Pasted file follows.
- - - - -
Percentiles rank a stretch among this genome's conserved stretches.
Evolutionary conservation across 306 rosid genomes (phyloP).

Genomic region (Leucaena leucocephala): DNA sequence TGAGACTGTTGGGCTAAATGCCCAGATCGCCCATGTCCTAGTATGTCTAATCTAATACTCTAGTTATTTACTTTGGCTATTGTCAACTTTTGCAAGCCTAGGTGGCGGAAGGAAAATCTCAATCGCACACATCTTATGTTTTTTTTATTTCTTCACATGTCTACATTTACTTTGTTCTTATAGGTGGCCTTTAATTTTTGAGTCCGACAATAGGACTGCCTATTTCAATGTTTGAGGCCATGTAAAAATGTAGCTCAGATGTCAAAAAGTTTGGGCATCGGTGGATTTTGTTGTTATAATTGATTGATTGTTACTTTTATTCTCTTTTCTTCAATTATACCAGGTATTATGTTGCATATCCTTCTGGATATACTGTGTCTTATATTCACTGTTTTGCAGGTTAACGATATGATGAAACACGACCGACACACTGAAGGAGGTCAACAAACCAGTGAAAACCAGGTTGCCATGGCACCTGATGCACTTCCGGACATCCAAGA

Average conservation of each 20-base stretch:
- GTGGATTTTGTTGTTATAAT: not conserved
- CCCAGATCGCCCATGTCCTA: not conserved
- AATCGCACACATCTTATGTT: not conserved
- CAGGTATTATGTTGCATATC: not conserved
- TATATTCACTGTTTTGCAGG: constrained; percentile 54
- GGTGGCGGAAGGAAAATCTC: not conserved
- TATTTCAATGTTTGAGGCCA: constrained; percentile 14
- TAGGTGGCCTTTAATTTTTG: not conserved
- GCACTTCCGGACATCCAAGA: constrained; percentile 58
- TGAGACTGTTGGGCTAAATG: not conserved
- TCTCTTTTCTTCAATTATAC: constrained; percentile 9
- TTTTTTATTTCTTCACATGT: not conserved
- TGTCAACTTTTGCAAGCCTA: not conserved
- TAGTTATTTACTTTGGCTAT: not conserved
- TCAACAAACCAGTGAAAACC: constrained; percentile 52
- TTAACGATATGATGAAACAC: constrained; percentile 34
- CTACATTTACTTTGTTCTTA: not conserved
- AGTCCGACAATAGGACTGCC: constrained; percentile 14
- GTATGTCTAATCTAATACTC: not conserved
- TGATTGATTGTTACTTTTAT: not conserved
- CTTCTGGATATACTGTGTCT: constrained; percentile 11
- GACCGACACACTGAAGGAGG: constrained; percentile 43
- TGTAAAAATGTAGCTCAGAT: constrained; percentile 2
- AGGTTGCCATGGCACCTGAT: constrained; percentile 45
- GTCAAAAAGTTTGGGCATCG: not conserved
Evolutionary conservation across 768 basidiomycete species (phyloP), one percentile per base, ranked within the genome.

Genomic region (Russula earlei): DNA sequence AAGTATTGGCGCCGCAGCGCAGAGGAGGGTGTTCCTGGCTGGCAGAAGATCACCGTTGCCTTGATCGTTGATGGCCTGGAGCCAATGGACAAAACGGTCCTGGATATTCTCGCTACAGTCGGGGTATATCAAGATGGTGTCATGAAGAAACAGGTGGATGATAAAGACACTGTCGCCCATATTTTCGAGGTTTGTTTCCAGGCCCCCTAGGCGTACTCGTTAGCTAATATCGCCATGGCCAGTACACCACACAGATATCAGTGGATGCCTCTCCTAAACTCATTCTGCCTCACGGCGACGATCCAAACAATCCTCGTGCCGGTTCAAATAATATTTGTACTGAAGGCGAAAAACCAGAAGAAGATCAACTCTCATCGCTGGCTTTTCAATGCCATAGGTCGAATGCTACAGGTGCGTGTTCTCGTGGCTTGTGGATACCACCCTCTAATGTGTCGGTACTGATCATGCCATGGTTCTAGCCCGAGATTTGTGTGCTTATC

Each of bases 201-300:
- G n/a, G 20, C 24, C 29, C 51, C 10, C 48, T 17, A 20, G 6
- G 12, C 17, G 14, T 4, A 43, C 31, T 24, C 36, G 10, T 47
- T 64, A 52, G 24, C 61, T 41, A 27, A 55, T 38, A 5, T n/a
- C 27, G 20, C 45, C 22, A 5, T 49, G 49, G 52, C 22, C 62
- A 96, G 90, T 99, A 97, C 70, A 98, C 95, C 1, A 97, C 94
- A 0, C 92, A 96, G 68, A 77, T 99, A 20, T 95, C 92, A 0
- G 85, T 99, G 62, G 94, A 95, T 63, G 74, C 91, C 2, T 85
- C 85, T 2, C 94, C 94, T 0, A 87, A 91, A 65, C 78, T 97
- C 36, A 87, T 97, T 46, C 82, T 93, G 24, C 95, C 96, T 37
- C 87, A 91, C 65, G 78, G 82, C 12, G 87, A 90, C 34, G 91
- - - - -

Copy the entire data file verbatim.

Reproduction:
Percentiles rank a stretch among this genome's conserved stretches.
Evolutionary conservation across 306 rosid genomes (phyloP).

Genomic region (Leucaena leucocephala): DNA sequence TGAGACTGTTGGGCTAAATGCCCAGATCGCCCATGTCCTAGTATGTCTAATCTAATACTCTAGTTATTTACTTTGGCTATTGTCAACTTTTGCAAGCCTAGGTGGCGGAAGGAAAATCTCAATCGCACACATCTTATGTTTTTTTTATTTCTTCACATGTCTACATTTACTTTGTTCTTATAGGTGGCCTTTAATTTTTGAGTCCGACAATAGGACTGCCTATTTCAATGTTTGAGGCCATGTAAAAATGTAGCTCAGATGTCAAAAAGTTTGGGCATCGGTGGATTTTGTTGTTATAATTGATTGATTGTTACTTTTATTCTCTTTTCTTCAATTATACCAGGTATTATGTTGCATATCCTTCTGGATATACTGTGTCTTATATTCACTGTTTTGCAGGTTAACGATATGATGAAACACGACCGACACACTGAAGGAGGTCAACAAACCAGTGAAAACCAGGTTGCCATGGCACCTGATGCACTTCCGGACATCCAAGA

Average conservation of each 20-base stretch:
- GTGGATTTTGTTGTTATAAT: not conserved
- CCCAGATCGCCCATGTCCTA: not conserved
- AATCGCACACATCTTATGTT: not conserved
- CAGGTATTATGTTGCATATC: not conserved
- TATATTCACTGTTTTGCAGG: constrained; percentile 54
- GGTGGCGGAAGGAAAATCTC: not conserved
- TATTTCAATGTTTGAGGCCA: constrained; percentile 14
- TAGGTGGCCTTTAATTTTTG: not conserved
- GCACTTCCGGACATCCAAGA: constrained; percentile 58
- TGAGACTGTTGGGCTAAATG: not conserved
- TCTCTTTTCTTCAATTATAC: constrained; percentile 9
- TTTTTTATTTCTTCACATGT: not conserved
- TGTCAACTTTTGCAAGCCTA: not conserved
- TAGTTATTTACTTTGGCTAT: not conserved
- TCAACAAACCAGTGAAAACC: constrained; percentile 52
- TTAACGATATGATGAAACAC: constrained; percentile 34
- CTACATTTACTTTGTTCTTA: not conserved
- AGTCCGACAATAGGACTGCC: constrained; percentile 14
- GTATGTCTAATCTAATACTC: not conserved
- TGATTGATTGTTACTTTTAT: not conserved
- CTTCTGGATATACTGTGTCT: constrained; percentile 11
- GACCGACACACTGAAGGAGG: constrained; percentile 43
- TGTAAAAATGTAGCTCAGAT: constrained; percentile 2
- AGGTTGCCATGGCACCTGAT: constrained; percentile 45
- GTCAAAAAGTTTGGGCATCG: not conserved
Evolutionary conservation across 768 basidiomycete species (phyloP), one percentile per base, ranked within the genome.

Genomic region (Russula earlei): DNA sequence AAGTATTGGCGCCGCAGCGCAGAGGAGGGTGTTCCTGGCTGGCAGAAGATCACCGTTGCCTTGATCGTTGATGGCCTGGAGCCAATGGACAAAACGGTCCTGGATATTCTCGCTACAGTCGGGGTATATCAAGATGGTGTCATGAAGAAACAGGTGGATGATAAAGACACTGTCGCCCATATTTTCGAGGTTTGTTTCCAGGCCCCCTAGGCGTACTCGTTAGCTAATATCGCCATGGCCAGTACACCACACAGATATCAGTGGATGCCTCTCCTAAACTCATTCTGCCTCACGGCGACGATCCAAACAATCCTCGTGCCGGTTCAAATAATATTTGTACTGAAGGCGAAAAACCAGAAGAAGATCAACTCTCATCGCTGGCTTTTCAATGCCATAGGTCGAATGCTACAGGTGCGTGTTCTCGTGGCTTGTGGATACCACCCTCTAATGTGTCGGTACTGATCATGCCATGGTTCTAGCCCGAGATTTGTGTGCTTATC

Each of bases 201-300:
- G n/a, G 20, C 24, C 29, C 51, C 10, C 48, T 17, A 20, G 6
- G 12, C 17, G 14, T 4, A 43, C 31, T 24, C 36, G 10, T 47
- T 64, A 52, G 24, C 61, T 41, A 27, A 55, T 38, A 5, T n/a
- C 27, G 20, C 45, C 22, A 5, T 49, G 49, G 52, C 22, C 62
- A 96, G 90, T 99, A 97, C 70, A 98, C 95, C 1, A 97, C 94
- A 0, C 92, A 96, G 68, A 77, T 99, A 20, T 95, C 92, A 0
- G 85, T 99, G 62, G 94, A 95, T 63, G 74, C 91, C 2, T 85
- C 85, T 2, C 94, C 94, T 0, A 87, A 91, A 65, C 78, T 97
- C 36, A 87, T 97, T 46, C 82, T 93, G 24, C 95, C 96, T 37
- C 87, A 91, C 65, G 78, G 82, C 12, G 87, A 90, C 34, G 91